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Publication numberUS20090002597 A1
Publication typeApplication
Application numberUS 11/658,837
PCT numberPCT/JP2006/000119
Publication dateJan 1, 2009
Filing dateJan 10, 2006
Priority dateJan 12, 2005
Also published asCN100538468C, CN101061424A, US8023074, WO2006075564A1
Publication number11658837, 658837, PCT/2006/119, PCT/JP/2006/000119, PCT/JP/2006/00119, PCT/JP/6/000119, PCT/JP/6/00119, PCT/JP2006/000119, PCT/JP2006/00119, PCT/JP2006000119, PCT/JP200600119, PCT/JP6/000119, PCT/JP6/00119, PCT/JP6000119, PCT/JP600119, US 2009/0002597 A1, US 2009/002597 A1, US 20090002597 A1, US 20090002597A1, US 2009002597 A1, US 2009002597A1, US-A1-20090002597, US-A1-2009002597, US2009/0002597A1, US2009/002597A1, US20090002597 A1, US20090002597A1, US2009002597 A1, US2009002597A1
InventorsHisashi Watanabe
Original AssigneeHisashi Watanabe
Export CitationBiBTeX, EndNote, RefMan
External Links: USPTO, USPTO Assignment, Espacenet
Liquid Crystal Display Unit
US 20090002597 A1
Abstract
Provided is a liquid crystal display unit that offers high visibility irrespective of the brightness of the surrounding environment and that achieves a reduction in electric power consumption as well as in cost. The liquid crystal display unit is provided with a liquid crystal layer 6, two substrates 1 and 2 that sandwich the liquid crystal layer 6, and a backlight 50 that sequentially emits light of a plurality of colors. Here, one picture element is composed of three R, G, and B pixels that serve as a reflective region, and a pixel having a transparent layer W that serves as a transmissive region. Configured in this way, in the transmissive region, the light from the backlight 50 passes through the transparent electrode 4, so that a transmissive display is performed; in the reflective region, the light is reflected from the reflective electrode 5, so that a reflective display is performed.
Images(15)
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Claims(14)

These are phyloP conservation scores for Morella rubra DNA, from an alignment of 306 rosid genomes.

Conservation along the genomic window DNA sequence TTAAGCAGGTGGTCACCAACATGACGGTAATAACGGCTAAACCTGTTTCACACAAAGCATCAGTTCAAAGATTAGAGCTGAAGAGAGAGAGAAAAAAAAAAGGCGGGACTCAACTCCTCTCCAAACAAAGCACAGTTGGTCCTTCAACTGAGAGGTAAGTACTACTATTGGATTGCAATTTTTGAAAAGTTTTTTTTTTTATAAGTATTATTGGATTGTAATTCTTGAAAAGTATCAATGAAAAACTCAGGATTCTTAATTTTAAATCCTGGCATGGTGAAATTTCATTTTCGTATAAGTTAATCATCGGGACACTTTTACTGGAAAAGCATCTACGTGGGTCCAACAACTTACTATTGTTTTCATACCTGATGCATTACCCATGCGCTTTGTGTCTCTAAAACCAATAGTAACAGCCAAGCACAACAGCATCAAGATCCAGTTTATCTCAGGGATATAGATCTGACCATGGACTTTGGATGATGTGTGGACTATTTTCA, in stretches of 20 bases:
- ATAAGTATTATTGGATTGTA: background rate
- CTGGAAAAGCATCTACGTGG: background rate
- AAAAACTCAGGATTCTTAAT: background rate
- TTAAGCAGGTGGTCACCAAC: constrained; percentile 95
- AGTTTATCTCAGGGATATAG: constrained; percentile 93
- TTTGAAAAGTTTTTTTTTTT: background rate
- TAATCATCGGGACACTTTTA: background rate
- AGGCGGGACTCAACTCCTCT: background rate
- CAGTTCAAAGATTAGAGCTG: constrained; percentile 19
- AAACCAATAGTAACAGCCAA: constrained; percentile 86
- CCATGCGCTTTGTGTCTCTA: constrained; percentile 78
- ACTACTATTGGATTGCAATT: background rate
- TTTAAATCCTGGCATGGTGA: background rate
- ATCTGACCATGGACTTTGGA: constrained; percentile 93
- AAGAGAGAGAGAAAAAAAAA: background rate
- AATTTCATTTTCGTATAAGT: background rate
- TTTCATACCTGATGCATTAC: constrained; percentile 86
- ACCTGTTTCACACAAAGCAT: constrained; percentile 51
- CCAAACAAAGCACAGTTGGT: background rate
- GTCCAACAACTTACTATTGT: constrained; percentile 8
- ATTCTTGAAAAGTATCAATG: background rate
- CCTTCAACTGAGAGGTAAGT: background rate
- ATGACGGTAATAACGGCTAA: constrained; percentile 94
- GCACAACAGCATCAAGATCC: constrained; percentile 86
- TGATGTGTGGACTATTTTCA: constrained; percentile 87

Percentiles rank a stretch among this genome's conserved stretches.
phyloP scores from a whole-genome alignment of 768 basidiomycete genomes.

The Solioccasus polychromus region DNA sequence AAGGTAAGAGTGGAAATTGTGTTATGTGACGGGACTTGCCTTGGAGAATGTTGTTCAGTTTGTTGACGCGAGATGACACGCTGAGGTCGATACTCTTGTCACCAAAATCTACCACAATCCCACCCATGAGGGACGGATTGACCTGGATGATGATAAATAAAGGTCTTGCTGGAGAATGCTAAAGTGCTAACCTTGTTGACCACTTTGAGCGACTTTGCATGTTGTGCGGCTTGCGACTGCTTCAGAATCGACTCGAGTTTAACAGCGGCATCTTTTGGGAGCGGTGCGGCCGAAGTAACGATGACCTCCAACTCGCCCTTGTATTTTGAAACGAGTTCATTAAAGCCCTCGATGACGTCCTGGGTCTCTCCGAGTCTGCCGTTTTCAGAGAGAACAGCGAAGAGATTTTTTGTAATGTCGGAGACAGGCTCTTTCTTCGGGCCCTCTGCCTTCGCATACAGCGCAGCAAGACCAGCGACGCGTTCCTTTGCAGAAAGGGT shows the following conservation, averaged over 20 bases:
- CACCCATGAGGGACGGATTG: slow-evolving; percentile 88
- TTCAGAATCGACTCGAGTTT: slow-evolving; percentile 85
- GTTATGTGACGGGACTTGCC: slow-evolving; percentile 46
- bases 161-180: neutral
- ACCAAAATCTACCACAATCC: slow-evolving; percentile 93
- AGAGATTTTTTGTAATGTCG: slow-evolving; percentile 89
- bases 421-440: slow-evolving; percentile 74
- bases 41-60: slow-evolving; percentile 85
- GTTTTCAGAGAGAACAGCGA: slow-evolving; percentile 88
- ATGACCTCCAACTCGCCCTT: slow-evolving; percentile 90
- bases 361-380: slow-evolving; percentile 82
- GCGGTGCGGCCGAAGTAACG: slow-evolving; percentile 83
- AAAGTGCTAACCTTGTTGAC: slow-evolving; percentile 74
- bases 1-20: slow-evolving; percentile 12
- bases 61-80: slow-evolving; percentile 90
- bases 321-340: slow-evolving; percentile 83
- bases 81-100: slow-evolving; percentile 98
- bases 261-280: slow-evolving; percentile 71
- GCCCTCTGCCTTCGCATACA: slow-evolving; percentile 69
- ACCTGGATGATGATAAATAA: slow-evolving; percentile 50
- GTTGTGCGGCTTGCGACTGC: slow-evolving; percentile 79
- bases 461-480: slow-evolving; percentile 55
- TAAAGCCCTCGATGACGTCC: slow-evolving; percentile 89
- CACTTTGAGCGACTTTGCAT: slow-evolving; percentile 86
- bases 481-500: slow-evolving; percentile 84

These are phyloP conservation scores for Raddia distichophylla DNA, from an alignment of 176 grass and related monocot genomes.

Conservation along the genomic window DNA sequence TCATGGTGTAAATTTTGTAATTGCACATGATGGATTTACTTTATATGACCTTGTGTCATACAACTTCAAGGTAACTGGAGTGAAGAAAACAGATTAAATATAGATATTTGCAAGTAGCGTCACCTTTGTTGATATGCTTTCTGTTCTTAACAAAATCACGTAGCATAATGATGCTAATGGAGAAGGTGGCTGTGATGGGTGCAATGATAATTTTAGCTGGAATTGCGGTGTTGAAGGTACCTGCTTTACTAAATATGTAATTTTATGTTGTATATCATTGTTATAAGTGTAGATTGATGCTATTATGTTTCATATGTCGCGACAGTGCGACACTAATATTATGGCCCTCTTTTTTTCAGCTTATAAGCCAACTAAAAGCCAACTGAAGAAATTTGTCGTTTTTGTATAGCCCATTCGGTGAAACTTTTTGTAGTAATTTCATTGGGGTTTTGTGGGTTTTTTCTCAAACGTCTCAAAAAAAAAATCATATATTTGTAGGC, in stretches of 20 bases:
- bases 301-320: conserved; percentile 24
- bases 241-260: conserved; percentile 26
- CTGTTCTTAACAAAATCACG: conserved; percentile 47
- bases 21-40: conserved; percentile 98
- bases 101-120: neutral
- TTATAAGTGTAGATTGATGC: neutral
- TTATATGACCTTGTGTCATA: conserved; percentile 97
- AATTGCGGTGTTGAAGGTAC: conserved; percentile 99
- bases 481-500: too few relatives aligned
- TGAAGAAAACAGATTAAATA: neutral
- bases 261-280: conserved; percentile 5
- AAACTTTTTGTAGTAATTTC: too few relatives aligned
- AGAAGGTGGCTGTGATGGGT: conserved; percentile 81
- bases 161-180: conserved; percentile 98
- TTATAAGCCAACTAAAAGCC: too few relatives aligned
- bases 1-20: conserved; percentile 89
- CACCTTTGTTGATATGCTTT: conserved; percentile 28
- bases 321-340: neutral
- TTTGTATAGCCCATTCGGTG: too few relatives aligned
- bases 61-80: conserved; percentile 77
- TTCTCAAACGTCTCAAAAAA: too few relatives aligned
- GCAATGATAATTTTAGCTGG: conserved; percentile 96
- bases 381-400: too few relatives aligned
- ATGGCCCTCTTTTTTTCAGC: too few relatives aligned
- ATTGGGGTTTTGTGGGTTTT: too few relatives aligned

1. A liquid crystal display unit comprising:
liquid crystal elements;
two substrates that sandwich the liquid crystal elements; and
a backlight that sequentially emits light of a plurality of colors, wherein
one picture element includes
at least one pixel that serves as a reflective region, and
at least one pixel that serves as a transmissive region, and
the liquid crystal elements disposed in the at least one pixel that serves as the transmissive region are so driven as to display color information corresponding to a color of the light emitted by the backlight.
2. The liquid crystal display unit of claim 1, wherein
the reflective region is provided with a colored layer that permits light of a particular wavelength to pass therethrough.
3. The liquid crystal display unit of claim 1, wherein
there is provided a light focusing element that focuses the light emitted by the backlight on the transmissive region.
4. The liquid crystal display unit of claim 3, wherein
the light focusing element is a lenticular lens provided on the substrate located on a side of the backlight.
5. The liquid crystal display unit of claim 3, wherein
the light focusing element is a microlens array provided on the substrate located on a side of the backlight.
6. The liquid crystal display unit of claim 1 wherein